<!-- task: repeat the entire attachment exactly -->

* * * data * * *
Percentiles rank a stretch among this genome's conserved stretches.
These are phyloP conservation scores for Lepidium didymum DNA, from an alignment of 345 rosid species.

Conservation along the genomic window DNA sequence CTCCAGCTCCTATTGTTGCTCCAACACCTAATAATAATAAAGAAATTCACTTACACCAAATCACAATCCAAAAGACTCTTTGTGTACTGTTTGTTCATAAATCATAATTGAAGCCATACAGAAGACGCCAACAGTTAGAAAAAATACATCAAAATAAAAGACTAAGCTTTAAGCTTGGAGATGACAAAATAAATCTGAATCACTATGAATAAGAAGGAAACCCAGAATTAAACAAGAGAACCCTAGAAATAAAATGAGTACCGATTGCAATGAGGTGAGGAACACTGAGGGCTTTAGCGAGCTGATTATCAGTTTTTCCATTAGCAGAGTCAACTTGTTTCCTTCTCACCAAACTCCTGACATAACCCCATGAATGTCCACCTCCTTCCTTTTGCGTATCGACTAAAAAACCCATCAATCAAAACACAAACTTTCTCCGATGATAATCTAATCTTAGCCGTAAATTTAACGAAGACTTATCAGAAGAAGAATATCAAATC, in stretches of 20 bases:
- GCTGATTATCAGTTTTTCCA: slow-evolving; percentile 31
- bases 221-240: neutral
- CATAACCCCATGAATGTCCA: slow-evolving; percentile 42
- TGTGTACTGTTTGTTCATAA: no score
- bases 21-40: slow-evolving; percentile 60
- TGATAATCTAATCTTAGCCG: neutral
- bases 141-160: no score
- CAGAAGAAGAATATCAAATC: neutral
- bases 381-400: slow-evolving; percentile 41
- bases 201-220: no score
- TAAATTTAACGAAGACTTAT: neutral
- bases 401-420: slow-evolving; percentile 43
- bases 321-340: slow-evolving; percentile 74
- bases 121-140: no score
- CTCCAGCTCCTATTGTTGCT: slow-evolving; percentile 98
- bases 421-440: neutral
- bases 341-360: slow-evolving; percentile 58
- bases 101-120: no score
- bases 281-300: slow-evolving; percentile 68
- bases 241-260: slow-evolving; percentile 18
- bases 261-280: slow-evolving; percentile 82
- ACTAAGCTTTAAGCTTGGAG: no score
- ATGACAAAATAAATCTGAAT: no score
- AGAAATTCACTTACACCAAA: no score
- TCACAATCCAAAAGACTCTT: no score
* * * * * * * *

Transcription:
Percentiles rank a stretch among this genome's conserved stretches.
These are phyloP conservation scores for Lepidium didymum DNA, from an alignment of 345 rosid species.

Conservation along the genomic window DNA sequence CTCCAGCTCCTATTGTTGCTCCAACACCTAATAATAATAAAGAAATTCACTTACACCAAATCACAATCCAAAAGACTCTTTGTGTACTGTTTGTTCATAAATCATAATTGAAGCCATACAGAAGACGCCAACAGTTAGAAAAAATACATCAAAATAAAAGACTAAGCTTTAAGCTTGGAGATGACAAAATAAATCTGAATCACTATGAATAAGAAGGAAACCCAGAATTAAACAAGAGAACCCTAGAAATAAAATGAGTACCGATTGCAATGAGGTGAGGAACACTGAGGGCTTTAGCGAGCTGATTATCAGTTTTTCCATTAGCAGAGTCAACTTGTTTCCTTCTCACCAAACTCCTGACATAACCCCATGAATGTCCACCTCCTTCCTTTTGCGTATCGACTAAAAAACCCATCAATCAAAACACAAACTTTCTCCGATGATAATCTAATCTTAGCCGTAAATTTAACGAAGACTTATCAGAAGAAGAATATCAAATC, in stretches of 20 bases:
- GCTGATTATCAGTTTTTCCA: slow-evolving; percentile 31
- bases 221-240: neutral
- CATAACCCCATGAATGTCCA: slow-evolving; percentile 42
- TGTGTACTGTTTGTTCATAA: no score
- bases 21-40: slow-evolving; percentile 60
- TGATAATCTAATCTTAGCCG: neutral
- bases 141-160: no score
- CAGAAGAAGAATATCAAATC: neutral
- bases 381-400: slow-evolving; percentile 41
- bases 201-220: no score
- TAAATTTAACGAAGACTTAT: neutral
- bases 401-420: slow-evolving; percentile 43
- bases 321-340: slow-evolving; percentile 74
- bases 121-140: no score
- CTCCAGCTCCTATTGTTGCT: slow-evolving; percentile 98
- bases 421-440: neutral
- bases 341-360: slow-evolving; percentile 58
- bases 101-120: no score
- bases 281-300: slow-evolving; percentile 68
- bases 241-260: slow-evolving; percentile 18
- bases 261-280: slow-evolving; percentile 82
- ACTAAGCTTTAAGCTTGGAG: no score
- ATGACAAAATAAATCTGAAT: no score
- AGAAATTCACTTACACCAAA: no score
- TCACAATCCAAAAGACTCTT: no score